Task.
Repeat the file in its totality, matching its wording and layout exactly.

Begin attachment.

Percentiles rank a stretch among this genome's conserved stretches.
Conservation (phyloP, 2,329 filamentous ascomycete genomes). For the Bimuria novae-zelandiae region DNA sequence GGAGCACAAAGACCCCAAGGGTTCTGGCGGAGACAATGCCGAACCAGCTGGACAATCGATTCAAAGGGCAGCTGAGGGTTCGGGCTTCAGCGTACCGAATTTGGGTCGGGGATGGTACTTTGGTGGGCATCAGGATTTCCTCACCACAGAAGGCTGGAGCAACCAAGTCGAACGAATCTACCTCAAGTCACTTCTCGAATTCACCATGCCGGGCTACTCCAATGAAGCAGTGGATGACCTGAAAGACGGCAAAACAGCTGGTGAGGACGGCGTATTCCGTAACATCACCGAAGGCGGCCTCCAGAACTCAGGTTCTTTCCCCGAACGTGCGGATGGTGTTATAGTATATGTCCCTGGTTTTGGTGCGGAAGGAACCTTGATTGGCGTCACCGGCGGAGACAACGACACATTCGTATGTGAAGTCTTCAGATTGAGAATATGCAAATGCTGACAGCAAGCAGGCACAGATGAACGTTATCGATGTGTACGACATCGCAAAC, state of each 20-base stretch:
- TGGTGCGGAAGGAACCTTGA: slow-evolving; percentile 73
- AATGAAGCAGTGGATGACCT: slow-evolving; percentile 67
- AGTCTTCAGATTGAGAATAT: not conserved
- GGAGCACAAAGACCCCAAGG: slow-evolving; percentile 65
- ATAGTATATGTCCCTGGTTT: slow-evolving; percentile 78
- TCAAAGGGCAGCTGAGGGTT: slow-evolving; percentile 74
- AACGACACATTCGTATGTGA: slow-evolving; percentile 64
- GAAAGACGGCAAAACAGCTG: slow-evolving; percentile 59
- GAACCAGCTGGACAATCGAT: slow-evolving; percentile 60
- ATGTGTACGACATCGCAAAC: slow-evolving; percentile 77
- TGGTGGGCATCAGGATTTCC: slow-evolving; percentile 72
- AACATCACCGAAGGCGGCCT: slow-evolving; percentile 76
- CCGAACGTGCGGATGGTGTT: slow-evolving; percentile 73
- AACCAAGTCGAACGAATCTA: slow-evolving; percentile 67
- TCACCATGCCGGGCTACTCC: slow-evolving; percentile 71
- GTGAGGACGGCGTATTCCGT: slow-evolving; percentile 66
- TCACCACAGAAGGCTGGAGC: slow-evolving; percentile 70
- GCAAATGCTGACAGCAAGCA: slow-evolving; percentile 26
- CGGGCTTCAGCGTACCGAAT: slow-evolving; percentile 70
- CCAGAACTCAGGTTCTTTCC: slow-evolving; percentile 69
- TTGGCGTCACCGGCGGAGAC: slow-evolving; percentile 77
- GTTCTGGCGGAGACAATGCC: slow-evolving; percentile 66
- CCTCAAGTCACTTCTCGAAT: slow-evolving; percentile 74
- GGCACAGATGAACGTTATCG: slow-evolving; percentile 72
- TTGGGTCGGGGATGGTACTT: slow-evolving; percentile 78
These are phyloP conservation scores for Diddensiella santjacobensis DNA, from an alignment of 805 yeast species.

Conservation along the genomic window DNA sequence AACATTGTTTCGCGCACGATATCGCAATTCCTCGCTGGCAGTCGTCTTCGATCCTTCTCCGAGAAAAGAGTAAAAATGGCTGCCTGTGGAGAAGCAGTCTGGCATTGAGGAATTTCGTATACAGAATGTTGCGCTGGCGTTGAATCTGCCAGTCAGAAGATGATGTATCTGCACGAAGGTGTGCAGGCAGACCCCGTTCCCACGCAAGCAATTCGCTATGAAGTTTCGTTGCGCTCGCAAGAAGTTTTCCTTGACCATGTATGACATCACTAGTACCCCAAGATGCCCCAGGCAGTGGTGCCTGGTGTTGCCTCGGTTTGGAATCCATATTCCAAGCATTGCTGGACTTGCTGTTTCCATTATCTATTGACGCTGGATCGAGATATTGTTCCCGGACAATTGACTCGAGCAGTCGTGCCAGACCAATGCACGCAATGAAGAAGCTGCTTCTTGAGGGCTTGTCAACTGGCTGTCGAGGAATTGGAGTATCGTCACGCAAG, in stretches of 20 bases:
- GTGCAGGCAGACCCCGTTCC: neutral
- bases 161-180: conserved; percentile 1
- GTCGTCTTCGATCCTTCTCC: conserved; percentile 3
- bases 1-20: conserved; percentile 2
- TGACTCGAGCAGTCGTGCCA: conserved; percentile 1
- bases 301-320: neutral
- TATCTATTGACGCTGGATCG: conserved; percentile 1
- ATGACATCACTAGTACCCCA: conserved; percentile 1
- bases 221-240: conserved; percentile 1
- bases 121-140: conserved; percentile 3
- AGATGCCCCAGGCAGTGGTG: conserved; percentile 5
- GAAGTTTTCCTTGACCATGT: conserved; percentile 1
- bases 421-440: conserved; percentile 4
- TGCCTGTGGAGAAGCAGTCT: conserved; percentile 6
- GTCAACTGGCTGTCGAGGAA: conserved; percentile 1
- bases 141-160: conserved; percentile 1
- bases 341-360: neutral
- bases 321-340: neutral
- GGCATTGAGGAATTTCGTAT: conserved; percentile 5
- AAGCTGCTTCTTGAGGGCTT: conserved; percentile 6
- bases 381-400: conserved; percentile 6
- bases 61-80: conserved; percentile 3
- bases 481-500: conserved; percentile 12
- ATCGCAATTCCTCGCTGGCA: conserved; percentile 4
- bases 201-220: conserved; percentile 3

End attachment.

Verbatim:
Percentiles rank a stretch among this genome's conserved stretches.
Conservation (phyloP, 2,329 filamentous ascomycete genomes). For the Bimuria novae-zelandiae region DNA sequence GGAGCACAAAGACCCCAAGGGTTCTGGCGGAGACAATGCCGAACCAGCTGGACAATCGATTCAAAGGGCAGCTGAGGGTTCGGGCTTCAGCGTACCGAATTTGGGTCGGGGATGGTACTTTGGTGGGCATCAGGATTTCCTCACCACAGAAGGCTGGAGCAACCAAGTCGAACGAATCTACCTCAAGTCACTTCTCGAATTCACCATGCCGGGCTACTCCAATGAAGCAGTGGATGACCTGAAAGACGGCAAAACAGCTGGTGAGGACGGCGTATTCCGTAACATCACCGAAGGCGGCCTCCAGAACTCAGGTTCTTTCCCCGAACGTGCGGATGGTGTTATAGTATATGTCCCTGGTTTTGGTGCGGAAGGAACCTTGATTGGCGTCACCGGCGGAGACAACGACACATTCGTATGTGAAGTCTTCAGATTGAGAATATGCAAATGCTGACAGCAAGCAGGCACAGATGAACGTTATCGATGTGTACGACATCGCAAAC, state of each 20-base stretch:
- TGGTGCGGAAGGAACCTTGA: slow-evolving; percentile 73
- AATGAAGCAGTGGATGACCT: slow-evolving; percentile 67
- AGTCTTCAGATTGAGAATAT: not conserved
- GGAGCACAAAGACCCCAAGG: slow-evolving; percentile 65
- ATAGTATATGTCCCTGGTTT: slow-evolving; percentile 78
- TCAAAGGGCAGCTGAGGGTT: slow-evolving; percentile 74
- AACGACACATTCGTATGTGA: slow-evolving; percentile 64
- GAAAGACGGCAAAACAGCTG: slow-evolving; percentile 59
- GAACCAGCTGGACAATCGAT: slow-evolving; percentile 60
- ATGTGTACGACATCGCAAAC: slow-evolving; percentile 77
- TGGTGGGCATCAGGATTTCC: slow-evolving; percentile 72
- AACATCACCGAAGGCGGCCT: slow-evolving; percentile 76
- CCGAACGTGCGGATGGTGTT: slow-evolving; percentile 73
- AACCAAGTCGAACGAATCTA: slow-evolving; percentile 67
- TCACCATGCCGGGCTACTCC: slow-evolving; percentile 71
- GTGAGGACGGCGTATTCCGT: slow-evolving; percentile 66
- TCACCACAGAAGGCTGGAGC: slow-evolving; percentile 70
- GCAAATGCTGACAGCAAGCA: slow-evolving; percentile 26
- CGGGCTTCAGCGTACCGAAT: slow-evolving; percentile 70
- CCAGAACTCAGGTTCTTTCC: slow-evolving; percentile 69
- TTGGCGTCACCGGCGGAGAC: slow-evolving; percentile 77
- GTTCTGGCGGAGACAATGCC: slow-evolving; percentile 66
- CCTCAAGTCACTTCTCGAAT: slow-evolving; percentile 74
- GGCACAGATGAACGTTATCG: slow-evolving; percentile 72
- TTGGGTCGGGGATGGTACTT: slow-evolving; percentile 78
These are phyloP conservation scores for Diddensiella santjacobensis DNA, from an alignment of 805 yeast species.

Conservation along the genomic window DNA sequence AACATTGTTTCGCGCACGATATCGCAATTCCTCGCTGGCAGTCGTCTTCGATCCTTCTCCGAGAAAAGAGTAAAAATGGCTGCCTGTGGAGAAGCAGTCTGGCATTGAGGAATTTCGTATACAGAATGTTGCGCTGGCGTTGAATCTGCCAGTCAGAAGATGATGTATCTGCACGAAGGTGTGCAGGCAGACCCCGTTCCCACGCAAGCAATTCGCTATGAAGTTTCGTTGCGCTCGCAAGAAGTTTTCCTTGACCATGTATGACATCACTAGTACCCCAAGATGCCCCAGGCAGTGGTGCCTGGTGTTGCCTCGGTTTGGAATCCATATTCCAAGCATTGCTGGACTTGCTGTTTCCATTATCTATTGACGCTGGATCGAGATATTGTTCCCGGACAATTGACTCGAGCAGTCGTGCCAGACCAATGCACGCAATGAAGAAGCTGCTTCTTGAGGGCTTGTCAACTGGCTGTCGAGGAATTGGAGTATCGTCACGCAAG, in stretches of 20 bases:
- GTGCAGGCAGACCCCGTTCC: neutral
- bases 161-180: conserved; percentile 1
- GTCGTCTTCGATCCTTCTCC: conserved; percentile 3
- bases 1-20: conserved; percentile 2
- TGACTCGAGCAGTCGTGCCA: conserved; percentile 1
- bases 301-320: neutral
- TATCTATTGACGCTGGATCG: conserved; percentile 1
- ATGACATCACTAGTACCCCA: conserved; percentile 1
- bases 221-240: conserved; percentile 1
- bases 121-140: conserved; percentile 3
- AGATGCCCCAGGCAGTGGTG: conserved; percentile 5
- GAAGTTTTCCTTGACCATGT: conserved; percentile 1
- bases 421-440: conserved; percentile 4
- TGCCTGTGGAGAAGCAGTCT: conserved; percentile 6
- GTCAACTGGCTGTCGAGGAA: conserved; percentile 1
- bases 141-160: conserved; percentile 1
- bases 341-360: neutral
- bases 321-340: neutral
- GGCATTGAGGAATTTCGTAT: conserved; percentile 5
- AAGCTGCTTCTTGAGGGCTT: conserved; percentile 6
- bases 381-400: conserved; percentile 6
- bases 61-80: conserved; percentile 3
- bases 481-500: conserved; percentile 12
- ATCGCAATTCCTCGCTGGCA: conserved; percentile 4
- bases 201-220: conserved; percentile 3